40-Day Bare Face: Day 8 – Marked

I read someone else’s Ash Wednesday post  from last week today, finally winding my way down to that part of my feed. These lines struck me:

“These ashes are a sign.
A sign, like baptism, that it is time to go into the desert.
Come what may.
Come what may.”
 I didn’t get to go to an Ash Wednesday service this year, but I did, on that day, have a significant meeting. I confessed a heavy heart and my team and I prepared for me to step away (or down?) from the ministry we have all shared since August– that some of us have shared for nearly three years. 
It is time to go into the desert
I told them.

If we had had an Ash Wednesday service at my church, I would have still had to tell them that, only I would have gotten to do it with an obvious sign smeared onto my forehead.

I think the ashes from the Ash Wednesday service are supposed to be from the burned Palm fronds from last year’s Palm Sunday– branches left over from a triumphal entry, riddled with mangled expectations and selfish hopes of Jewish people looking for something else– branches charred and obliterated, the remnants of the herald for a King, now that we know how the story plays out, who came to die.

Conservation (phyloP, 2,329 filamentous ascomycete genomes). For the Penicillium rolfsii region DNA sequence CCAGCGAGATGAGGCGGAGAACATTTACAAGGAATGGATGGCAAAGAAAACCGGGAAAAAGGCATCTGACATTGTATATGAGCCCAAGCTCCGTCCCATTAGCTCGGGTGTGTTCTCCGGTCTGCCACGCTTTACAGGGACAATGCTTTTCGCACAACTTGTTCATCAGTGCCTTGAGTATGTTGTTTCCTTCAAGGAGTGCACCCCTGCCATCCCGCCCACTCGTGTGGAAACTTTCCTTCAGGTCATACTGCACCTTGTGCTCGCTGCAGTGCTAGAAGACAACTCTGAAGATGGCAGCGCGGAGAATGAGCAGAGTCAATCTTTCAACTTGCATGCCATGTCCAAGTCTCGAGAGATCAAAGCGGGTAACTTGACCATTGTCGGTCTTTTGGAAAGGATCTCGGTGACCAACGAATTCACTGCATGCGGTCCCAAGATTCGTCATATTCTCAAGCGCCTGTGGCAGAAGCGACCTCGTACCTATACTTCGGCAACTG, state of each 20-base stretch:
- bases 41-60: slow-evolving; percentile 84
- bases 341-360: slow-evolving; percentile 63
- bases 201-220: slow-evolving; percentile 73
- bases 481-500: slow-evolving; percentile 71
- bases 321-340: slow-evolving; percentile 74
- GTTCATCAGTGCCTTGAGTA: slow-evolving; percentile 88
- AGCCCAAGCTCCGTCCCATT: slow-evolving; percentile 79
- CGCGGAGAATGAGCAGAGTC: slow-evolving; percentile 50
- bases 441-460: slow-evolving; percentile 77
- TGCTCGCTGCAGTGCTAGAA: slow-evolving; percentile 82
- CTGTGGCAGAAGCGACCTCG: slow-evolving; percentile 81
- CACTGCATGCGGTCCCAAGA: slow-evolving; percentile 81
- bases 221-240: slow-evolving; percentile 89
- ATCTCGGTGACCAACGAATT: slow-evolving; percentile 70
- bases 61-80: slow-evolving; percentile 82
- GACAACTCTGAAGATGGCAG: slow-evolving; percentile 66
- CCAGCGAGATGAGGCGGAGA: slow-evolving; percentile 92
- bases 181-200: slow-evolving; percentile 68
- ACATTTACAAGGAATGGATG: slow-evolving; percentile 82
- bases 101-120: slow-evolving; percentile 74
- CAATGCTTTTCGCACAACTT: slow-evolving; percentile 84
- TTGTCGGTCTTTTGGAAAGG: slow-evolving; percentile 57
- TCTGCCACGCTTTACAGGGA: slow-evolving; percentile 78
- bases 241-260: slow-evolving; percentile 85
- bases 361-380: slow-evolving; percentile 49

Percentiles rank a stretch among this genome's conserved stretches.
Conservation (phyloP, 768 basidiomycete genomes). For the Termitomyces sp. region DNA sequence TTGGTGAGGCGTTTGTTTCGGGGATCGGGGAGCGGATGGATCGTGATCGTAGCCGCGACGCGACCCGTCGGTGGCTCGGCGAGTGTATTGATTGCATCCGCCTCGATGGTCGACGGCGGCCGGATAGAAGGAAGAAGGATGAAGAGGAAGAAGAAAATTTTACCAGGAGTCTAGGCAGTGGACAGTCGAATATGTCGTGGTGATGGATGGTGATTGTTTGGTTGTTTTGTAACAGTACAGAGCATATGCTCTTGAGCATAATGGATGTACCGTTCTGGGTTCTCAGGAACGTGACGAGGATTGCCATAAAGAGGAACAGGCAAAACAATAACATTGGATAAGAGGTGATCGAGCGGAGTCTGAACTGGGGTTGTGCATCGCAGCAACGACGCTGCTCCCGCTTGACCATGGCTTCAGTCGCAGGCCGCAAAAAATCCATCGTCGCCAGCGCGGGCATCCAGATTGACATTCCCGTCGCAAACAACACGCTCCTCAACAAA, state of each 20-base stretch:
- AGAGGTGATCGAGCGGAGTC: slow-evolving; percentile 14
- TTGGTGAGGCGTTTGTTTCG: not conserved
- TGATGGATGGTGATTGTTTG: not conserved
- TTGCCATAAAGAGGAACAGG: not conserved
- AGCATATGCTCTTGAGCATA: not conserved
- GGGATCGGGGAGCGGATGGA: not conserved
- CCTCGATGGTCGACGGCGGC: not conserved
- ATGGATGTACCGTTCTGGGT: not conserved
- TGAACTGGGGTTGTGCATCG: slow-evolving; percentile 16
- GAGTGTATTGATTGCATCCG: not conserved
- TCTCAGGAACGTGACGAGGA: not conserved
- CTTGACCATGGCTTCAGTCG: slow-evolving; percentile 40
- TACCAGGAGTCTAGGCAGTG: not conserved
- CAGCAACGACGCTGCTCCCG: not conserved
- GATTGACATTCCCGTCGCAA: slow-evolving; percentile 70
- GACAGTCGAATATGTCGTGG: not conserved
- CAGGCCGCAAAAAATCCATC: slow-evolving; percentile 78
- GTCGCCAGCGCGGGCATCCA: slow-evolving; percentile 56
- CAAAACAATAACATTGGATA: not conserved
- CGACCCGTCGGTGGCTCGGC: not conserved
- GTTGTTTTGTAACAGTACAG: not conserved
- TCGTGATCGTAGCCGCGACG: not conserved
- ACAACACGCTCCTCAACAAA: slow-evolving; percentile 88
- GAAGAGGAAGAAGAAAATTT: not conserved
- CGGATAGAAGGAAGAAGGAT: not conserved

What is it that we’re officially celebrating on Palm Sunday again? Why do we celebrate that as a church?  I can’t remember.

Or maybe it’s just that I can’t remember right now. 

When I look in the mirror, I don’t see triumph–I don’t see the finish of the story. With a bare face and the barrenness of my ministry calendar,

 all I see are ashes and desert.
And I can’t wash my ashes off. 
I won’t wash my ashes off until it’s time.

 I donned a bare face to try to answer the question “Am I enough?” I’ve gone into the desert to answer that question, but also a bigger one:

Is God enough? 
Is God enough when I can’t see if there’s anything beyond the desert? 
Is God enough when I’ve been so hungry I’ve mistaken the stones for bread? 

Those ashes are liturgically a mark of mourning–the Church family’s collective mourning of its sin that needed the Cross.

But for me, they are a mark of love.

I’ve been counted worthy to wear them. 
Neither my sin, nor my bare face has the power to demand shame. 
 And the desert may be dry and dark, 
But for some reason,  I’ve been counted worthy to go.
And I know don’t have to go alone.

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